Social Concerns / Themes
The Plague can be read on several levels. The three most important are the literal, which matches classical and scientific descriptions of the bubonic plague; the political, which has obvious echoes of the Occupation from 1941-1944; and the metaphysical, which addresses the problem of evil in the world. Critics have also explored others, such as the psychoanalytic, delineated by Alain Costes, the narcissistic, in Brian Fitch's interpretation, and the linguistic, examined by Paul Fortier and Gerald Prince. In a letter of Camus to Roland Barthes in 1955, Camus says that it was to symbolize oppression in all its forms that he wrote the book.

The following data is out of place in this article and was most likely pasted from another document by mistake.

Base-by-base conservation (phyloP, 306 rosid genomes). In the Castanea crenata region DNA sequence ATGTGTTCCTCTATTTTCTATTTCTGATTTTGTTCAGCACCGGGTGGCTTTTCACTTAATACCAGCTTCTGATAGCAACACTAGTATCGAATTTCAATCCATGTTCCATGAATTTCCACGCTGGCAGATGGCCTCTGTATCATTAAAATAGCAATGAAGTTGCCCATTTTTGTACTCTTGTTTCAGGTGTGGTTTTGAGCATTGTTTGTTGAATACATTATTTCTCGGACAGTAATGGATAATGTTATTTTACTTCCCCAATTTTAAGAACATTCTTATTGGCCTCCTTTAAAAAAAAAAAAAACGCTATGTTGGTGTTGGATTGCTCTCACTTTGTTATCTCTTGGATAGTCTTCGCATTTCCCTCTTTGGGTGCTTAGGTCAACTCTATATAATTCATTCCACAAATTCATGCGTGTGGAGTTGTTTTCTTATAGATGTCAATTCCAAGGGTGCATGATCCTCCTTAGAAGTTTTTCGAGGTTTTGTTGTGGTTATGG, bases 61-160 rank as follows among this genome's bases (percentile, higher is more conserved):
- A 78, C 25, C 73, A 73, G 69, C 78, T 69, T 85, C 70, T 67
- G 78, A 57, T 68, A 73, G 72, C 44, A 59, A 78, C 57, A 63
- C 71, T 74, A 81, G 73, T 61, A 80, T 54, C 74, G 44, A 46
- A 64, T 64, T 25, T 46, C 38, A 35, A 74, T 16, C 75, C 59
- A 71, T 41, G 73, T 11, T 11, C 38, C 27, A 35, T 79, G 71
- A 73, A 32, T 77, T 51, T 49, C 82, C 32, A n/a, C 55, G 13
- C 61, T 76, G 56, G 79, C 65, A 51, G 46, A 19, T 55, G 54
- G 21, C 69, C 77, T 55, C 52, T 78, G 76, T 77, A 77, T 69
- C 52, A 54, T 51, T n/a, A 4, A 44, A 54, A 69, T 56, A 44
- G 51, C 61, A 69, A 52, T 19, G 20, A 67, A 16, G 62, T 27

Critics contemporary with Camus hailed the novel as a parable of the German Occupation. Since Camus conceived the idea in 1938 and began to work on it in 1943, when he was "exiled" from Algeria in a remote mountain village in the Massif Central, he evidently did have the Occupation in mind. Frenchmen during this period called the German presence "la peste brune." The closed universe of Oran, sealed off from all communication, is not unlike the France of the early 1940s, which like Oran monotonously pursued its daily occupations, yet remained subconsciously aware of a threatening presence. The "equipes sanitaires" (health teams) organized by Rieux and his friends are like the small groups of the Resistance in which Camus himself participated. The rationing of food and gas, the careful use of...
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